Nader Mokeddem studies English at Badji Mokhtar University in western Algeria. Hannah Fragapane is a senior University student in the international studies program. Although these students are on separate continents almost 5,000 miles apart, a web-based cultural exchange has made their unlikely connection a reality.
A new component of Dr. Lara Lengel’s International Communications course, this cross-cultural exchange is giving American and Algerian students the opportunity to not only learn about a different society and culture, but also break down some of the assumptions the Middle East and America hold about each other.
American students in Lengel’s class and Algerian students from two universities discuss a chosen weekly topic in a shared Facebook group. Topics range from wedding traditions to educational systems. Most recently, students talked about nationalism and patriotism.
Through discussion, commonalities between both societies have been realized.
“In many ways, the (Algerian students) are a lot more similar to us than many people would expect,” Fragapane said.
Many of the students have the same hobbies. She said several of the American students share favorite televisions shows and movies with Algerian students.
Additionally, the class challenges prior beliefs or assumptions about Americans and Algerians.
Mokeddem said his perception of the education system in the United States has changed since his interaction with Lengel’s class. He believes education is a basic human right and should be acquired freely by all. He said he was shocked to find out American students pay to attend college and many find themselves in debt after graduation. In Algeria, education is free and accessible to everyone who wants to utilize it.
University Graduate student Meriem Mechehoud is orchestrating this exchange. A Fulbright scholar from Algeria, Mechehoud is working on her second Master’s degree here at the University. She had planned this exchange after noticing the untapped potential of online intercultural connections as an undergraduate in Algeria.
“We live in a global society. The world is literally at our fingertips, on our phones and computers, but many of us don’t have the drive and motivation to use it,” Mechehoud said.
She hopes this exchange inspires students and engenders a passion for harnessing the information and communication available through technology.
Although continued interest in foreign cultures is encouraged, Mechehoud does not have a structured goal for the exchange. She said every involved student will take something different away from the experience.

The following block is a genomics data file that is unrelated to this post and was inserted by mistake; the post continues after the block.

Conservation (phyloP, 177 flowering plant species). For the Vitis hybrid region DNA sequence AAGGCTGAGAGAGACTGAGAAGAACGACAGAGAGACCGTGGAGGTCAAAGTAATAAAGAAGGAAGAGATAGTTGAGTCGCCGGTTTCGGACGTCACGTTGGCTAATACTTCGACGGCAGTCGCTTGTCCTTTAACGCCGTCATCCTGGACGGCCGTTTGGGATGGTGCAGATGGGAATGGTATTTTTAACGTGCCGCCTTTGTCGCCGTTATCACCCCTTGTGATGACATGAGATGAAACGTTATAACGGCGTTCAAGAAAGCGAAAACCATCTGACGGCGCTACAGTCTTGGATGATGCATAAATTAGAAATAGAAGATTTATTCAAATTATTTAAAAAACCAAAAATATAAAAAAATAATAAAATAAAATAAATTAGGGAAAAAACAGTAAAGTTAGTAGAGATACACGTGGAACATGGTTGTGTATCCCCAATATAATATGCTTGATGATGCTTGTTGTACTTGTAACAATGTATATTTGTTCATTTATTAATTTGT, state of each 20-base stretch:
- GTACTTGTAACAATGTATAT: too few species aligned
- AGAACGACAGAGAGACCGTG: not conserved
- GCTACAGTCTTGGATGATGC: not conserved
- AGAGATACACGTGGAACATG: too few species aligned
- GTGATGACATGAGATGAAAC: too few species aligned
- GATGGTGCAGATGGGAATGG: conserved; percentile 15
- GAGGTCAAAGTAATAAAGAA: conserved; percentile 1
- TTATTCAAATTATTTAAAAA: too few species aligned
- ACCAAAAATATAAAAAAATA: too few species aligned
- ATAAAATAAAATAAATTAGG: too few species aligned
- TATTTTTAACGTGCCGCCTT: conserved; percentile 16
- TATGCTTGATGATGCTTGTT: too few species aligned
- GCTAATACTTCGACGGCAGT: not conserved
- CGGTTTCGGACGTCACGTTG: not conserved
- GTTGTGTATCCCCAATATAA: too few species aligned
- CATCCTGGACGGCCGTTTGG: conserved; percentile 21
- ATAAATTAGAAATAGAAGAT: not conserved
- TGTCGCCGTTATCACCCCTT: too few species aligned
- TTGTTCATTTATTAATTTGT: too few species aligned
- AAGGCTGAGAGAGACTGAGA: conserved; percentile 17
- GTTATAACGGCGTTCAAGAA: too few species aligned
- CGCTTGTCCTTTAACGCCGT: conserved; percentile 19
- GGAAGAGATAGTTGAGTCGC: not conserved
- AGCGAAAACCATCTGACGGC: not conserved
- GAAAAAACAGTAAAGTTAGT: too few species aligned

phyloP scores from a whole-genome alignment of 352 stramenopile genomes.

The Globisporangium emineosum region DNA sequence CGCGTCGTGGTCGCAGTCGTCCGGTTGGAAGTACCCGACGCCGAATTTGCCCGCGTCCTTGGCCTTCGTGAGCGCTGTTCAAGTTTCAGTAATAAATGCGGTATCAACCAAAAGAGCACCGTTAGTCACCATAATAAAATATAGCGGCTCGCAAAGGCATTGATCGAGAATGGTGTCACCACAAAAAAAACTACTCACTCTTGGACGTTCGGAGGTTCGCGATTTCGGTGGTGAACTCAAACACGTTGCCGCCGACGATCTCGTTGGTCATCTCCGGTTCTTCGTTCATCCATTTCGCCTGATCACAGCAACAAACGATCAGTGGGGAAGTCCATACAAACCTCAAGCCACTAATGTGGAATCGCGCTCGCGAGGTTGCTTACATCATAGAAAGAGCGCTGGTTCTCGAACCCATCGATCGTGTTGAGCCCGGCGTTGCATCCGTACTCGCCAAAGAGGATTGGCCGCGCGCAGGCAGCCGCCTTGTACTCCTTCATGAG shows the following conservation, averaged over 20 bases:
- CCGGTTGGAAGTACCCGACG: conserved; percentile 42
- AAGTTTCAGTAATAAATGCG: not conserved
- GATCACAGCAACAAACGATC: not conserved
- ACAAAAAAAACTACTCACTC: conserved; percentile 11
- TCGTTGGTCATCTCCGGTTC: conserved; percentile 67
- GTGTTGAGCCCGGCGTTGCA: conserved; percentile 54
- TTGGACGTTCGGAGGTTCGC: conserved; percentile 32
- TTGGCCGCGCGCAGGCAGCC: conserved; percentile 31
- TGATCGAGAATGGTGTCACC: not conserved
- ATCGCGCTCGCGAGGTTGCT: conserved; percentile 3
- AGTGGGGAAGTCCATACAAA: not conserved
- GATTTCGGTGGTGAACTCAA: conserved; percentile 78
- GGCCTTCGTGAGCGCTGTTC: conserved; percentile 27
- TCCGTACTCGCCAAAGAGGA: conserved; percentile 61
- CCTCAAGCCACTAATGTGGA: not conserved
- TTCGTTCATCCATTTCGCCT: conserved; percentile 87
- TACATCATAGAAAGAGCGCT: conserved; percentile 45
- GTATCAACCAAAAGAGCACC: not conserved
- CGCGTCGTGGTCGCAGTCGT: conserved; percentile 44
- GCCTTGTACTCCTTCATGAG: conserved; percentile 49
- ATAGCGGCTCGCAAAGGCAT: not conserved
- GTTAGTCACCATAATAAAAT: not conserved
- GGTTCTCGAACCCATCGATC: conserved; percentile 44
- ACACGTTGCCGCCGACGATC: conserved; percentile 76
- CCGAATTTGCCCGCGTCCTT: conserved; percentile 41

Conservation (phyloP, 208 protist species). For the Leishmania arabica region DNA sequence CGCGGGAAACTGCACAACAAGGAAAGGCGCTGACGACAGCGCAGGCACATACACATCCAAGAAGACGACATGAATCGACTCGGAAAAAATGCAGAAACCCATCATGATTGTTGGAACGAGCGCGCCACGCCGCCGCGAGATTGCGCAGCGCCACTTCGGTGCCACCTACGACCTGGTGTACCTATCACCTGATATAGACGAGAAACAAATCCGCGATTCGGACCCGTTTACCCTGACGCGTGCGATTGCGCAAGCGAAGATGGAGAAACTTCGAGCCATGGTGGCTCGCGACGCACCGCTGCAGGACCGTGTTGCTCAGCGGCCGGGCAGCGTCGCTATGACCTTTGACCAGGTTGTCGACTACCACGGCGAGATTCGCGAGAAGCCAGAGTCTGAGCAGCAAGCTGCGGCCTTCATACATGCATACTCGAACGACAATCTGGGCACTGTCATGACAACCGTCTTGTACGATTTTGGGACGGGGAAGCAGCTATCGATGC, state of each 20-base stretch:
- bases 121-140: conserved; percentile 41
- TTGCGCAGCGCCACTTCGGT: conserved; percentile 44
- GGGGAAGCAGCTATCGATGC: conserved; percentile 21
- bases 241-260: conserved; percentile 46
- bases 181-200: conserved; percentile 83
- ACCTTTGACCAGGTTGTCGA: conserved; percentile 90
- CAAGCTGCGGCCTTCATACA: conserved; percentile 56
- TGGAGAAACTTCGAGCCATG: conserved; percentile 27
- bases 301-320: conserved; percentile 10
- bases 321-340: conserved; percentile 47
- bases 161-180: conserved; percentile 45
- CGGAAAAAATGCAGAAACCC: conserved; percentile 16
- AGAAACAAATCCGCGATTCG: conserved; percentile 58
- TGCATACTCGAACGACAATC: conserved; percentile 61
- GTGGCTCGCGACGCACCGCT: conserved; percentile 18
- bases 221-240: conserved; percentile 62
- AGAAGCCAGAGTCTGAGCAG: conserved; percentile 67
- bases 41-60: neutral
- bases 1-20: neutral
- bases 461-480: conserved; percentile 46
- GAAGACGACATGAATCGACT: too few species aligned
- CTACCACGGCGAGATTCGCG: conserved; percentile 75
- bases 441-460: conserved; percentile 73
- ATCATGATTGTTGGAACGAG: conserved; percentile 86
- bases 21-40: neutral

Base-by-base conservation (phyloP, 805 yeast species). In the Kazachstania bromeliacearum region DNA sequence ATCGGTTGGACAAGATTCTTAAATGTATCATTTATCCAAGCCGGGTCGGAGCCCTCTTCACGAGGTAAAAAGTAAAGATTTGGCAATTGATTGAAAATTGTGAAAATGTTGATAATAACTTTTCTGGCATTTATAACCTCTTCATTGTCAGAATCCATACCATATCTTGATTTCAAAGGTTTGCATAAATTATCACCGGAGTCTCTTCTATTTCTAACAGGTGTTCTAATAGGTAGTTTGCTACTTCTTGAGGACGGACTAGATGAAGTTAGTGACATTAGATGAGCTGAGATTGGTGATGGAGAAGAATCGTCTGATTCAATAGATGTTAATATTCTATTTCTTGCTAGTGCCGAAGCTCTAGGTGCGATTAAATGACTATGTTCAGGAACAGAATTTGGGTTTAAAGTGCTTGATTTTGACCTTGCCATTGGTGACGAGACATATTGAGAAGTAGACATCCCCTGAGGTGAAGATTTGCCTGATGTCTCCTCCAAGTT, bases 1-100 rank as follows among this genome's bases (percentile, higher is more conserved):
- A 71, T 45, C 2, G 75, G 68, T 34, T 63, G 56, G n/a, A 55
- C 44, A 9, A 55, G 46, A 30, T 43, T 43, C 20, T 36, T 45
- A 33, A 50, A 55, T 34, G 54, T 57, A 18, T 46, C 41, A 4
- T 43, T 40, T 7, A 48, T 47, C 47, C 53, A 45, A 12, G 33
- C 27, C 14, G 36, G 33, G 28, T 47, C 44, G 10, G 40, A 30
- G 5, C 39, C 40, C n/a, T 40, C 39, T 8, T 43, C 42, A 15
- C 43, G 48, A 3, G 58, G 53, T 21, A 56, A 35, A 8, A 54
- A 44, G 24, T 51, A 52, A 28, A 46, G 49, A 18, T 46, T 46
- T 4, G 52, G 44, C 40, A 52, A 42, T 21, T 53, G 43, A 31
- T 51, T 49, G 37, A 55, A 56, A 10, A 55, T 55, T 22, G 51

For Mokeddem, interaction with American students has provided an opportunity to improve his English skills as well as give him insight into the lives of American students.
Fragapane said she has come to value the importance of understanding historical events through the experiences of those affected. She gave the example of the French colonization of Algeria.
“When we learn through a textbook, we aren’t understanding the emotional significance or impact that it had on Algerians,” she said.
Aside from humanizing an issue, Fragapane has also come to learn that textbooks don’t always align with the experiences of the Algerian people.
Although the exchange impacts each student in a distinct way, Mechehoud said the one similarity is a story of their experience.
“I’m giving the students, American and Algerian, an experience and a story to tell in the future. That story is the most important component,” she said.
The Facebook group is shared with 14 American students and 20 Algerian students, but Mechehoud said a small cultural exchange can be a large cultural exchange if participants see students as “webs” instead of individuals. She said each student represents a network of friends, family and co-workers, where their stories of the exchange can spread.
“This is not only one person. This is a whole network. So you look at everyone as a group of people and connections,” Mechehoud said. “This is how your effect can be bigger.”
Although Mechehoud graduates this spring, the students who are involved in the exchange hope this model is continued by other University faculty members.
“This exchange is a simple set up. The University needs to encourage more exchanges like this in many disciplines,” Fragapane said. “All students can benefit from cultural exchanges. They don’t have to be international studies students to get involved in something international.”